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Please use this identifier to cite or link to this item: http://arks.princeton.edu/ark:/88435/dsp01cv43p073x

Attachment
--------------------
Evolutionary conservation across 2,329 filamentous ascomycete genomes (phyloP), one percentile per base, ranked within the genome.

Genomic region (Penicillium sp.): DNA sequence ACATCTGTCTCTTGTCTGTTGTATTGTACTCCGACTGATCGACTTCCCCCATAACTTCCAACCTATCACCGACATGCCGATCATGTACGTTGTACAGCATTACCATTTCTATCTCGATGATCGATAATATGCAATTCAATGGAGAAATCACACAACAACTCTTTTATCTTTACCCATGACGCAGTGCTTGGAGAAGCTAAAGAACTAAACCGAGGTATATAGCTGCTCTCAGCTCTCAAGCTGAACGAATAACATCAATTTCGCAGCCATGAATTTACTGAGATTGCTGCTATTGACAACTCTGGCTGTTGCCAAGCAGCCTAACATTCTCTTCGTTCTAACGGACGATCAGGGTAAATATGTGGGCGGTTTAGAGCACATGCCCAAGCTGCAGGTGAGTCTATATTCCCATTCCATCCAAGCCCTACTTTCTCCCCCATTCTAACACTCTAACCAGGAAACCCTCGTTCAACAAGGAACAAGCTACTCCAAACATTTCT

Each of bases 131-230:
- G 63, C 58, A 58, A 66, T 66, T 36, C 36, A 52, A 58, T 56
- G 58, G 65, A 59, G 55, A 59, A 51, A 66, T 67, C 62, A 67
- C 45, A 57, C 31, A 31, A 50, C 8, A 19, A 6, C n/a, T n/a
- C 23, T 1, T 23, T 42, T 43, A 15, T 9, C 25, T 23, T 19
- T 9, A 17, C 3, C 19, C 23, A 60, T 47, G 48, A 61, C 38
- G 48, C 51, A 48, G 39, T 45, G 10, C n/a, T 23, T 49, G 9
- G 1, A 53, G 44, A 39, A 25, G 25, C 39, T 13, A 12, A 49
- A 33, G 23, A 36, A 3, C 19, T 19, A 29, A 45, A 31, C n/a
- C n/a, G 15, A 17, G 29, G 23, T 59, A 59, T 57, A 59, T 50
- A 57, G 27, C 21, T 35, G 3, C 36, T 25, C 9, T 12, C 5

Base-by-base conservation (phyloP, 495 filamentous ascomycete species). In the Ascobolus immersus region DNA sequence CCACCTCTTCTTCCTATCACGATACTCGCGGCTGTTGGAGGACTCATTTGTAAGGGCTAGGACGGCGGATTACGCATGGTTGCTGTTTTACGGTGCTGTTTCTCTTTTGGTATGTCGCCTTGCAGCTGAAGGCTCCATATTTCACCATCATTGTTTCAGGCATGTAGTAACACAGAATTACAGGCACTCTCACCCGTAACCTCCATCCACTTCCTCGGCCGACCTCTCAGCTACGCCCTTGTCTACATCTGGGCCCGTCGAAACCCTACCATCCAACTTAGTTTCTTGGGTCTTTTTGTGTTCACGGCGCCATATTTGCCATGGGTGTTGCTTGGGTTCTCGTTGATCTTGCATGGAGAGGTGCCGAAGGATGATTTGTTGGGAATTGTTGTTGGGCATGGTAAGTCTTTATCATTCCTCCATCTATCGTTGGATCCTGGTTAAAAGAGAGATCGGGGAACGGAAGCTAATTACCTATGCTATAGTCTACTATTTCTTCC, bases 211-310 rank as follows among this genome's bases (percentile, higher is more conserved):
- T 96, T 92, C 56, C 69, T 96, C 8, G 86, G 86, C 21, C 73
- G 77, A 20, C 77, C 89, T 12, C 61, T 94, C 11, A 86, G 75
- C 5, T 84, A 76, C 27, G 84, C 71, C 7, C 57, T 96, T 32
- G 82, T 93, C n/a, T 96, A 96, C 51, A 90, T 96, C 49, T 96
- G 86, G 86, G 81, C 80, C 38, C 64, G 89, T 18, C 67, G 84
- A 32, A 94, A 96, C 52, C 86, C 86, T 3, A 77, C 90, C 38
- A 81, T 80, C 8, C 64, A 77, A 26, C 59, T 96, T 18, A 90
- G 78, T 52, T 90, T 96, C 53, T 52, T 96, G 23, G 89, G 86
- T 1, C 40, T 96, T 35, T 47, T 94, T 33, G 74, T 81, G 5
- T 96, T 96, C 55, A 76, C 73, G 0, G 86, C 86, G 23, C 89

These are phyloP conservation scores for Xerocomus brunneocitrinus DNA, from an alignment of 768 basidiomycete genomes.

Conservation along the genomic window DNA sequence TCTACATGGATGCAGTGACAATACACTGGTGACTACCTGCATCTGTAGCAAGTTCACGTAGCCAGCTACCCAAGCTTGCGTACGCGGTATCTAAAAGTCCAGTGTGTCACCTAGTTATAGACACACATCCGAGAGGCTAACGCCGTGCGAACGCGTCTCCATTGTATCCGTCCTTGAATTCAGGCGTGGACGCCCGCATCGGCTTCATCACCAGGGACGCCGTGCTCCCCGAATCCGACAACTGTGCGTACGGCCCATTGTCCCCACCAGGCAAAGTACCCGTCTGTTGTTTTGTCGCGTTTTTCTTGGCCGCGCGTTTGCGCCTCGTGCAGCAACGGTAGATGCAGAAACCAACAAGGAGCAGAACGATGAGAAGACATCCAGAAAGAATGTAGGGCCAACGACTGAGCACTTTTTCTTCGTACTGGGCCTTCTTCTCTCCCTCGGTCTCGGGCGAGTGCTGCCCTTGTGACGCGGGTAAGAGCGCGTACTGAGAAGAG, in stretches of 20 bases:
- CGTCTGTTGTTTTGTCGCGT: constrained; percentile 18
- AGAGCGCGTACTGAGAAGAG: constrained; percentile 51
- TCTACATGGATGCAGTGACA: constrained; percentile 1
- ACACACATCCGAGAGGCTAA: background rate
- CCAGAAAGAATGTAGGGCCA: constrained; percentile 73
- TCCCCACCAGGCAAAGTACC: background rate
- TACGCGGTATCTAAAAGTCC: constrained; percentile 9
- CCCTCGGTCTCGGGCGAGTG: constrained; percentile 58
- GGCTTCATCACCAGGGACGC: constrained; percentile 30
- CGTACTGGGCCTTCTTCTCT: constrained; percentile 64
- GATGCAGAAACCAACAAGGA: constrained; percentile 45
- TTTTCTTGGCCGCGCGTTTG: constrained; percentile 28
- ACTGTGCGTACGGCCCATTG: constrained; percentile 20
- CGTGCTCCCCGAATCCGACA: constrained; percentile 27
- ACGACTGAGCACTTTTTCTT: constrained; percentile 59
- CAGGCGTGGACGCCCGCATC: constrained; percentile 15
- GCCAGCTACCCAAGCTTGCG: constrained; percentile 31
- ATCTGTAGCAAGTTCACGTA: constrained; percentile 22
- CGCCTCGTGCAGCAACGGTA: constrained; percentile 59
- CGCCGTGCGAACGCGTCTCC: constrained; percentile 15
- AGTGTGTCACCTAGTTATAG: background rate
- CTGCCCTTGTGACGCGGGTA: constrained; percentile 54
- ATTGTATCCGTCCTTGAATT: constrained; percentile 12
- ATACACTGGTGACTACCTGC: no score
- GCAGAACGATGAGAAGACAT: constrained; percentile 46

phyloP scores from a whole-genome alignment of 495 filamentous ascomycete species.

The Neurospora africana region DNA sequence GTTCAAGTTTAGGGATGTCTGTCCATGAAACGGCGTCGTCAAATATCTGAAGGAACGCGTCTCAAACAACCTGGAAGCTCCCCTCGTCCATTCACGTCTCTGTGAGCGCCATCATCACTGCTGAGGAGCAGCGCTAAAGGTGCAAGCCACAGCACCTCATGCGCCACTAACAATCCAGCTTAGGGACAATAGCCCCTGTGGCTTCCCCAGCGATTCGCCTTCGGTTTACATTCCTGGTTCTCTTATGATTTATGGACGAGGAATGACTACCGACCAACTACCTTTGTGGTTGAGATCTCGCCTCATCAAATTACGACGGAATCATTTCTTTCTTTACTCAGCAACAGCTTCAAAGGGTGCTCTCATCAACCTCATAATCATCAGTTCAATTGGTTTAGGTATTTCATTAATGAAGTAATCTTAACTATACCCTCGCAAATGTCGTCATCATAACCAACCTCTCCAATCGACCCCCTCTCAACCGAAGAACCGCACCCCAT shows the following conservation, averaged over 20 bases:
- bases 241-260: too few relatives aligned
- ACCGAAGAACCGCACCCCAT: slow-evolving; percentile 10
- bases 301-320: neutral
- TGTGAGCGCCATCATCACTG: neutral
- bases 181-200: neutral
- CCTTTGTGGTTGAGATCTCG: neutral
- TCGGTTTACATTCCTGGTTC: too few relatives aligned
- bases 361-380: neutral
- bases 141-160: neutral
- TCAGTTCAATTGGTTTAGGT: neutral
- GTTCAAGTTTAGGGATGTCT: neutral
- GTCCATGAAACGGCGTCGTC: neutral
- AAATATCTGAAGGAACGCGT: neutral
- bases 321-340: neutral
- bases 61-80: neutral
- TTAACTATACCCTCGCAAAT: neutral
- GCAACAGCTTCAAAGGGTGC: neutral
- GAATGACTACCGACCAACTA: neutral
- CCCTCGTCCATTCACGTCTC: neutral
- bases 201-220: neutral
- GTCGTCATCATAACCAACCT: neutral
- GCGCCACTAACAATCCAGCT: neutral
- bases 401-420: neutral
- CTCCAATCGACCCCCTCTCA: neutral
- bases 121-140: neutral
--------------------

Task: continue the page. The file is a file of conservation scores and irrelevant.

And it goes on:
Title: Cerebellar involvement in working memory and decision-making Authors: Deverett, Ben Advisors: Wang, Samuel S.-H. Contributors: Molecular Biology Department Keywords: calcium imagingcerebellumdecision makingevidence accumulationoptogeneticsworking memory Subjects: Neurosciences Issue Date: 2019 Publisher: Princeton, NJ : Princeton University Abstract: To make decisions, we often draw on information that we saw or heard a few seconds ago. How do we manage to retain that information, analyze it, and convert it into a decision? This ability is enabled by our working memory,'' which is considered a hallmark of animal cognition. When working memory is intact, we can incorporate recent environmental and internal cues into our decisions; conversely, impairments of working memory are key features of many cognitive disorders in humans. The brain mechanisms underlying this form of dynamic short-term memory remain poorly understood. Nevertheless, previous research has established powerful frameworks for the study of working memory in decision-making, and numerous brain regions are known to play specific roles in this process. The cerebellum is a brain structure found in all vertebrates that engages in extensive communication with most of the brain. Many lines of evidence suggest that cerebellar neural activity may support working memory. However, despite an abundance of knowledge on its structure and function in other domains, cerebellar roles in working memory have scarcely been studied at the level of neural circuits. One subregion, the lateral posterior cerebellum, is likely to support working memory: it exhibits strong anatomical, functional, and evolutionary relationships with other brain regions known to support working memory, and it is clinically associated with working memory function. In this dissertation I present a set of experiments aimed at elucidating neural circuit-level cerebellar roles in working memory. I first establish a new behavioral paradigm in which mice accumulate somatosensory evidence in working memory to guide decisions. I perform reversible disruptions of cerebellar neural activity during evidence accumulation and demonstrate through behavioral modeling that they lead to impairments in working memory function. Additionally, by imaging neural activity in populations of cerebellar Purkinje cells during behavior, I demonstrate that they dynamically encode evidence, choice, and error-related information that may be used to support working memory. Together, these results reveal a previously unknown involvement of the lateral posterior cerebellum in encoding and stabilizing working memory contents during decision-making. URI: http://arks.princeton.edu/ark:/88435/dsp01cv43p073x Alternate format: The Mudd Manuscript Library retains one bound copy of each dissertation. Search for these copies in the library's main catalog: catalog.princeton.edu Type of Material: Academic dissertations (Ph.D.) Language: en Appears in Collections: Molecular Biology

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